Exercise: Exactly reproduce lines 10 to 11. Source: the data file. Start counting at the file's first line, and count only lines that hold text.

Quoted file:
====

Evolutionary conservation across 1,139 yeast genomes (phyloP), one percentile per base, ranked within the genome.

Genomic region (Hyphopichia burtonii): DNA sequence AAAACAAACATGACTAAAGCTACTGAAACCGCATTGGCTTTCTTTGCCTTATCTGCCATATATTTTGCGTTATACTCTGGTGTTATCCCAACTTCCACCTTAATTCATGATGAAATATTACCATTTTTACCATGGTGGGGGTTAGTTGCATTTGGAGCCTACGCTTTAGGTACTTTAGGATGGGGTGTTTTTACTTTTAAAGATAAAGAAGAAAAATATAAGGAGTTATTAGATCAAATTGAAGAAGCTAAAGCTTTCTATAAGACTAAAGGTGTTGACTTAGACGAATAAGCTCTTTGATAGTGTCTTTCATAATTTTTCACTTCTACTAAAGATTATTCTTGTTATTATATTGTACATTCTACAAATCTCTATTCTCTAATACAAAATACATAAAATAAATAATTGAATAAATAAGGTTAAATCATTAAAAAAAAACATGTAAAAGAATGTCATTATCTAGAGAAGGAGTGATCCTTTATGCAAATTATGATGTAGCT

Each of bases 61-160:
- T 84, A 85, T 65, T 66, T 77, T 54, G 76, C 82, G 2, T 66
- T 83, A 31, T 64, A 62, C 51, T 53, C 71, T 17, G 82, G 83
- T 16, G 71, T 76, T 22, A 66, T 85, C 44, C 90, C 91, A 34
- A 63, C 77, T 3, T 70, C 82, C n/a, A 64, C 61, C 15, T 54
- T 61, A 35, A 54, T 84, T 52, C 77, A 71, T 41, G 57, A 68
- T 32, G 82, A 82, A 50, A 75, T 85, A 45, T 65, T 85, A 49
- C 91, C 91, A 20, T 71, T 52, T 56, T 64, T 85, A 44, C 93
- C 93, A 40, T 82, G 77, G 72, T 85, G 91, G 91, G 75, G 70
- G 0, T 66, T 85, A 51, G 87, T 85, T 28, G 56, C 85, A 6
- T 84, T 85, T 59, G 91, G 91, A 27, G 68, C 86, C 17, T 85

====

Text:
- C 91, C 91, A 20, T 71, T 52, T 56, T 64, T 85, A 44, C 93
- C 93, A 40, T 82, G 77, G 72, T 85, G 91, G 91, G 75, G 70